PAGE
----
By Gregory – Allow me to take you back in history in order to get a better understanding of the origins of the Israelites. The Israelites, also known as Jews, were Semitic Hebrew speaking people who inhabited the southern end of the Levant. The Levant is the region that stretches from what is currently Turkey in the north to Egypt in the south. The Israelites enjoyed political autonomy in the region from 1350 BC to 586 BC. This first period of autonomy, also known as the Kingdoms of Israel and Judea or House of David, ended with the destruction of the First Jewish Temple. This is when the Jewish Diaspora first began. The Hasmonean Kingdom provided a second period of autonomy for Jews, spanning a period from 140 BC to 35 BC. In 63 BC however, the region fell into the hands of the Roman Empire and Jewish independence started eroding. During the Jewish Roman war which culminated in the destruction of Jerusalem in 70 AD, the Romans destroyed the Second Jewish Temple. A couple of decades later independence for the Israelites was totally lost when they were defeated by Hadrian’s army. The Romans changed the name of Judea into Syria Palaestina and barred the Jews from the holy city.
The Islamic religion was introduced in the region in the 7th century when armies from the Arabian Peninsula conquered parts of the Byzantine Empire, also known as the Eastern Roman Empire. In 691 AD the Dome of the Rock was built on the Temple Mount in Jerusalem. Archeologists discovered that the Dome of the Rock, a hugely significant site for Muslims, was built immediately on top of the ruins and foundations of the Second Jewish Temple, the holiest site for Jews. According to the Islamic tradition this is the place of Mohammed’s ‘Night Journey’ into heaven.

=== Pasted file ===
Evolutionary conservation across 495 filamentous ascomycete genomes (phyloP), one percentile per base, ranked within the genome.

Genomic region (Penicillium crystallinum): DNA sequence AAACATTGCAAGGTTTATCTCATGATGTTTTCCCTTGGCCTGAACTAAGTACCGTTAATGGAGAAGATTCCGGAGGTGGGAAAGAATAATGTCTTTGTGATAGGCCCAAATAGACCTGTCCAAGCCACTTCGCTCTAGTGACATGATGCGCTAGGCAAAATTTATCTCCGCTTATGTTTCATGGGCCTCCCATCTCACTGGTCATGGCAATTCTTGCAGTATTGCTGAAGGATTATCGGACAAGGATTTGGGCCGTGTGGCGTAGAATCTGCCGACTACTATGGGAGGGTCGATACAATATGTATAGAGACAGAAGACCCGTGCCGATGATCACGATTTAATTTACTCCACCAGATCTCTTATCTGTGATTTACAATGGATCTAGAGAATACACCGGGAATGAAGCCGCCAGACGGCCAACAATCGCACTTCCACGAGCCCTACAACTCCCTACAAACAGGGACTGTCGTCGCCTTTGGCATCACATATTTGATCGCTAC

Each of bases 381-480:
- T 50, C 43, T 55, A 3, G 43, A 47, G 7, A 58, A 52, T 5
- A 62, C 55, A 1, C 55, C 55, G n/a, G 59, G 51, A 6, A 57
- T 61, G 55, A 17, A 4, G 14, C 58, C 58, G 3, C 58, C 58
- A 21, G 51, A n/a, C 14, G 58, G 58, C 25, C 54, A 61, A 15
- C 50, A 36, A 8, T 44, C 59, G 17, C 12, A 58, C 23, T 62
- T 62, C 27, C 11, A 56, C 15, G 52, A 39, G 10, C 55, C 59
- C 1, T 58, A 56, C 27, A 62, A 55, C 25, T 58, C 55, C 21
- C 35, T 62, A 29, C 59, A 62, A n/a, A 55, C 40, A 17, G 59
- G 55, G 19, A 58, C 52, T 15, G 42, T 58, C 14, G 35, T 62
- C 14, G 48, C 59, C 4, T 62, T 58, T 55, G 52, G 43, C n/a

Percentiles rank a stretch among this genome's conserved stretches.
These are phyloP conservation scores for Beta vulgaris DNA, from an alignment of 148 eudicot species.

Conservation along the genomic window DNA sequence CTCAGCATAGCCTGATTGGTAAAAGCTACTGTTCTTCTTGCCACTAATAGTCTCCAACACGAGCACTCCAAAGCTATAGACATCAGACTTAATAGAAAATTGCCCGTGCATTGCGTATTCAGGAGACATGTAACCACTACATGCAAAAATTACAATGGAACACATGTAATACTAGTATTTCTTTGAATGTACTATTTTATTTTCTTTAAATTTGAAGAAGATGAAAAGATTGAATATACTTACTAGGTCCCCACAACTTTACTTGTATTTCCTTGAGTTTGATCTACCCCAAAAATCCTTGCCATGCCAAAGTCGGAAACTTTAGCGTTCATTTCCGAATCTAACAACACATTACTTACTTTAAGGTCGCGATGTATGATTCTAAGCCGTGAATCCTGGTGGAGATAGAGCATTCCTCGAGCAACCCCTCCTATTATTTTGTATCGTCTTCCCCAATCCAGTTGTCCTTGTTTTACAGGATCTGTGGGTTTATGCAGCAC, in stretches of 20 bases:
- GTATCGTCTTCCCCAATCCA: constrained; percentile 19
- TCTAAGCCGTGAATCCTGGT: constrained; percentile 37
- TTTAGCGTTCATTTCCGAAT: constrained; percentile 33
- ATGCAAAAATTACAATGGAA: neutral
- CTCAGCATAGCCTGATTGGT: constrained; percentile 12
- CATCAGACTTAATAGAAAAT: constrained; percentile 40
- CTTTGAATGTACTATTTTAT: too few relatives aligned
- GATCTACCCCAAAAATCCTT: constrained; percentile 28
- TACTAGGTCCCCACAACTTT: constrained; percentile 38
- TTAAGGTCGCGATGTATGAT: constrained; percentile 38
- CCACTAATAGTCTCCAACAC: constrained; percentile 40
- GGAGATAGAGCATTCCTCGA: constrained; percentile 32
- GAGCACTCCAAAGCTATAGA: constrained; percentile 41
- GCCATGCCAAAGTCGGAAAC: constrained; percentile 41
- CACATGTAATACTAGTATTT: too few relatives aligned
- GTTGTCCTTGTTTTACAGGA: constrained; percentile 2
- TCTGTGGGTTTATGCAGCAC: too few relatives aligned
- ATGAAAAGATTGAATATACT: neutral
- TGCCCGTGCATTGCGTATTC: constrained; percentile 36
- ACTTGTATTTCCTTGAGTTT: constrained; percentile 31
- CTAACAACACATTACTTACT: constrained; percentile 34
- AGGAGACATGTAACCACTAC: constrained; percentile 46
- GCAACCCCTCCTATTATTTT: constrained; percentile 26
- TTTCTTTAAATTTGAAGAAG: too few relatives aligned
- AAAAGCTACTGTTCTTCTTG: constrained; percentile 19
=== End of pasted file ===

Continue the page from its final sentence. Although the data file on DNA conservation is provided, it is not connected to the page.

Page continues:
Over the centuries the region fell into the hands of rulers with divergent backgrounds ranging from Christian beliefs to the Islamic faith; Byzantine, Muslims, Crusaders, Ottomans and British to name but a few.
Bearing this ancient history in mind, it becomes clear why the current political situation in Israel and the Palestinian territories is so difficult, especially given the huge religious significance for both communities disputing the land.
At the end of the First World War, this region was transferred from Ottoman rule to the British. Most people think that the region was solely inhabited by Arab Palestinians at the time, and that the Jewish community in Palestine was non existant. The truth however is that 65% of the population was non Jewish (Arab Muslims and Christians) and 35% was Jewish. The Jewish population grew quickly as a result of Jews emigrating to Palestine in order to flee Nazi occupied Europe. This immigration was curbed by the British.
In 1947 the United Nations (UN) adopted the United Nations Partition Plan for Palestine with a majority of 33 votes. The 13 countries opposing the plan were mostly Arab nations. Ten countries abstained. The plan was designed to create an independent Arab state alongside an independent Jewish state and a Special International Regime for the City of Jerusalem.